are oily. Her chin sticks out a bit. Eva’s tongue is bleeding. She
presses it against the roof of her mouth. The table is blocking her view
of the girl’s belly.
“I think you should keep it,” the girl’s friend says. “Think how
cool it would be. Have you ever seen those pictures of babies they do at
that place in the mall? They have all these costumes—football player,
fireman, ballerina, ladybug—so you can dress your baby up. They’re
so cute! It’s that place right next to MaggieMoo’s. You should do
“How am I supposed to get money for pictures like that? I keep trying
to tell you, and you’re not listening. Where would we even live? Mom
kicked Marion out. I’m sure she’ll kick me out, too.” She thumps
the bottom of a ketchup bottle over her scrambled eggs.
“How about you move in with Marion? She would understand.”
“She might understand, but she’s not going to let me move in.
She’s got herself and all three of those kids and what’s-his-name in
that two-bedroom apartment.”
“You should have just gotten an abortion.”
“Maybe.” The girl’s voice is doubtful. “Anyway, it’s too late
for that now. I have to find out how you put a baby up for adoption.”
Eva has heard enough. She turns all the way around in her booth.
“Oh, a baby! When are you due?” Her voice seems too loud and
unexpected, echoing for a moment across the table. John would definitely
think this is butting in. But Eva knows she’s been given a sign. From
God or Fate or whatever, but opportunities like this do not come along
every day, and she’s not about to let this one slip away. The girls
both look startled.
Eva smiles because she knows her sharp features—her narrow face and
high cheekbones, her nose a little pointed—tend to make her look
severe if she’s not smiling. Sometimes she wishes for a face that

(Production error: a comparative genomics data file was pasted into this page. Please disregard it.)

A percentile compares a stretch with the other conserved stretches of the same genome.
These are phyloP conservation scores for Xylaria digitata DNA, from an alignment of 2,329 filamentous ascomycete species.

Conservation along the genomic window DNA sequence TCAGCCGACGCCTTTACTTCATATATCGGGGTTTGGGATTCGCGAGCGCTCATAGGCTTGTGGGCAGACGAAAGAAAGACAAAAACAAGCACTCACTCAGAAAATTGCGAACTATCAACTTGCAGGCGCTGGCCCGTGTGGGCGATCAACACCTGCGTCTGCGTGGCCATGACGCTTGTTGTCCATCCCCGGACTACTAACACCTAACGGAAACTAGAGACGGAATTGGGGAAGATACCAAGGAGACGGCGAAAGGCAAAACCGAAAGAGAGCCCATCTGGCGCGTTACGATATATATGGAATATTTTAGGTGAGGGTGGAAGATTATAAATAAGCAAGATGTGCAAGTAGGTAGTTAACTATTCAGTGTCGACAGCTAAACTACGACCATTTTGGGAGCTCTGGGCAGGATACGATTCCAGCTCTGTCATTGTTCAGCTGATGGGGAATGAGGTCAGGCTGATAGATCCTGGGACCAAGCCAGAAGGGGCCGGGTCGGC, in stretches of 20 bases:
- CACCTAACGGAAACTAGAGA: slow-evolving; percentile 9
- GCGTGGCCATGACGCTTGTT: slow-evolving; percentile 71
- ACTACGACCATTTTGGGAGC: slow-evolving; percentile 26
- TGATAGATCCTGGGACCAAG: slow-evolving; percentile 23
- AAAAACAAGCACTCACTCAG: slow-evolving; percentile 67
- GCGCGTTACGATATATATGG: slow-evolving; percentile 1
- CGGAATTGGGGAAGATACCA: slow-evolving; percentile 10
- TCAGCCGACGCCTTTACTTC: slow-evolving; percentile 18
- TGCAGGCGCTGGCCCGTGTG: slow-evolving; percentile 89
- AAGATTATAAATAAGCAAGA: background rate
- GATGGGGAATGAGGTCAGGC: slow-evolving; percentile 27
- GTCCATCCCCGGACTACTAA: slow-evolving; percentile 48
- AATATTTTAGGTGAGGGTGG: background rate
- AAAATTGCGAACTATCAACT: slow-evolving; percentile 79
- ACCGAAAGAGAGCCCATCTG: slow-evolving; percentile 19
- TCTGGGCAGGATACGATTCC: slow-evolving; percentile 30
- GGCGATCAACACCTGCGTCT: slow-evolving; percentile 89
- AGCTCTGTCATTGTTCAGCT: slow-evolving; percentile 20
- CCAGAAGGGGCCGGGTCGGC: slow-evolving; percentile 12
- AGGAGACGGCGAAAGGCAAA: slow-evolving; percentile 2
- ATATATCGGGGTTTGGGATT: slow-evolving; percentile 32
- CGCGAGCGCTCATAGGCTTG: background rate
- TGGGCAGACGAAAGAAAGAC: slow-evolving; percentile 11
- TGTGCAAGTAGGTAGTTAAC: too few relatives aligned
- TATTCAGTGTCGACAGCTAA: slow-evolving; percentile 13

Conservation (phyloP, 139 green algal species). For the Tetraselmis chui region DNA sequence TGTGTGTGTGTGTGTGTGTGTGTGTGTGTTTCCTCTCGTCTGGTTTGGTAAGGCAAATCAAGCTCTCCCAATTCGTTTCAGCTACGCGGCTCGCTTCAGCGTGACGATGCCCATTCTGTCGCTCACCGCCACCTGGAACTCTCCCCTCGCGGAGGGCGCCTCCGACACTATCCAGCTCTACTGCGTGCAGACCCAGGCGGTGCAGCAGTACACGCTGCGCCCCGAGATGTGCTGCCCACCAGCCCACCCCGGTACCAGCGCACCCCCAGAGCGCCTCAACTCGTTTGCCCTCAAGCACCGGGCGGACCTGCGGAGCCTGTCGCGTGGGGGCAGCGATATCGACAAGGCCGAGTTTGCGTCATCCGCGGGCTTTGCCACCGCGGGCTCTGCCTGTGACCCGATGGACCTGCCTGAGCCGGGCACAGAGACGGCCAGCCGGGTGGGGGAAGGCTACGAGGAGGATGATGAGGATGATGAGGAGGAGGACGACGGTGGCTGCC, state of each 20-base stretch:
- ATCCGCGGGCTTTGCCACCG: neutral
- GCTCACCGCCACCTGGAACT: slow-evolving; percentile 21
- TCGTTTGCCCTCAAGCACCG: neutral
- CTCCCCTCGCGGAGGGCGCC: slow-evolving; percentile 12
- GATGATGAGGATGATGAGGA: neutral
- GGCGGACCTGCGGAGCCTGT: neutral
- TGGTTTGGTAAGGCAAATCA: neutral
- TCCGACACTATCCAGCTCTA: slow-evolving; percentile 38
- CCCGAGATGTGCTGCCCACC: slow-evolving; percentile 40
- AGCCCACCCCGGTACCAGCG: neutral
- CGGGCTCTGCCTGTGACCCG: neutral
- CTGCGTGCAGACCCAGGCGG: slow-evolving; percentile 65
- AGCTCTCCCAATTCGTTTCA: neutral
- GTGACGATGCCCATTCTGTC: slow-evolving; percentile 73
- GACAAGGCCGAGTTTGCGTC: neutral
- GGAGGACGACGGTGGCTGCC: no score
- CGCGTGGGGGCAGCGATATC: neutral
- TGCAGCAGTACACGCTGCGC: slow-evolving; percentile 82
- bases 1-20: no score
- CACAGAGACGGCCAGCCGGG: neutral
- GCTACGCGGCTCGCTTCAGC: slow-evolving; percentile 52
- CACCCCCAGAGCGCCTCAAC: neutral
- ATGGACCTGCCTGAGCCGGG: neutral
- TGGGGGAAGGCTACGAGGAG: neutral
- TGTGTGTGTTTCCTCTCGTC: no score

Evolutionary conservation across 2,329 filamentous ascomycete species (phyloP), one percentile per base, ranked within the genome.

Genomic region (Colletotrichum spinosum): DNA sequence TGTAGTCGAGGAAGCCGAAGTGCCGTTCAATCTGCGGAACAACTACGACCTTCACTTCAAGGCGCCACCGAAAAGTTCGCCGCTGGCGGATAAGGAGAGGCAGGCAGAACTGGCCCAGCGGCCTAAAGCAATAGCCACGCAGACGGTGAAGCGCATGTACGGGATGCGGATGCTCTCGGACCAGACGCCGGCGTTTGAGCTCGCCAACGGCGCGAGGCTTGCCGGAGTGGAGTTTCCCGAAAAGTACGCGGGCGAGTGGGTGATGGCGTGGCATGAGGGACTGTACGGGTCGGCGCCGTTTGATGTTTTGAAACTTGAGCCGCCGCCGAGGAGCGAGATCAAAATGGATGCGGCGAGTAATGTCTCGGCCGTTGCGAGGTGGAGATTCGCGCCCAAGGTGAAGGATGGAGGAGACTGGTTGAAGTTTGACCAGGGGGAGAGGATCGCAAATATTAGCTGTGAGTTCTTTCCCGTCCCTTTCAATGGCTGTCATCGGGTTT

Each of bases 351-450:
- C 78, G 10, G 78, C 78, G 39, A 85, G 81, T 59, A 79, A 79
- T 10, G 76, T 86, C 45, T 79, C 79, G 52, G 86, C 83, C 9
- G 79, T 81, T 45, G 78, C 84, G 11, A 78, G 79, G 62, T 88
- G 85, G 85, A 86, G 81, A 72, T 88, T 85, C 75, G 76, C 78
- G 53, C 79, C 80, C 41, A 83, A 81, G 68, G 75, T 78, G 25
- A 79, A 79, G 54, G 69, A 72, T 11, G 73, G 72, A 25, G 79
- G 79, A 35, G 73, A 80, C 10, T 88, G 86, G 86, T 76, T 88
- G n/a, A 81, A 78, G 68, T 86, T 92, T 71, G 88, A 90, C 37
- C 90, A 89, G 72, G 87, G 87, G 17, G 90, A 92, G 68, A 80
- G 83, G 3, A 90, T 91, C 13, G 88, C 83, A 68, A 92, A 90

better matched her personality, one that is round and soft and invites
confidences. Most all the other women she knows plumped up a bit when
they hit their forties, but here she is, halfway into her fifties, still
angular. Finally, the pregnant girl curves her lips upward a little.
“In the winter,” she says. “I don’t know exactly when, probably
“My first, Scott, was a February baby,” Eva says. She can still
taste blood on her tongue. “It’s perfect timing. The whole last part
of the pregnancy is in winter, so you don’t get so hot. Of course,
he’s thirty-three now. With a stepson. My step-grand-son, I
She glances toward the door. If John comes back before she’s finished
talking, he’ll hover next to their table, jingling his keys, until she
cuts her conversation short and leaves with him. Then she’ll have
missed her chance. “And then there’s my daughter, Shelly. She and
her husband have been trying for years, but nothing yet. We just keep
hoping. They want a baby so badly. My name’s Eva.” She smiles,
expectantly now, at the pregnant girl.
“Um . . . CeeCee,” the girl says. She glances at her friend, looking
for guidance. Eva can’t see the friend’s face, but she can see the
back of her head shake slightly.
“That’s an unusual name.”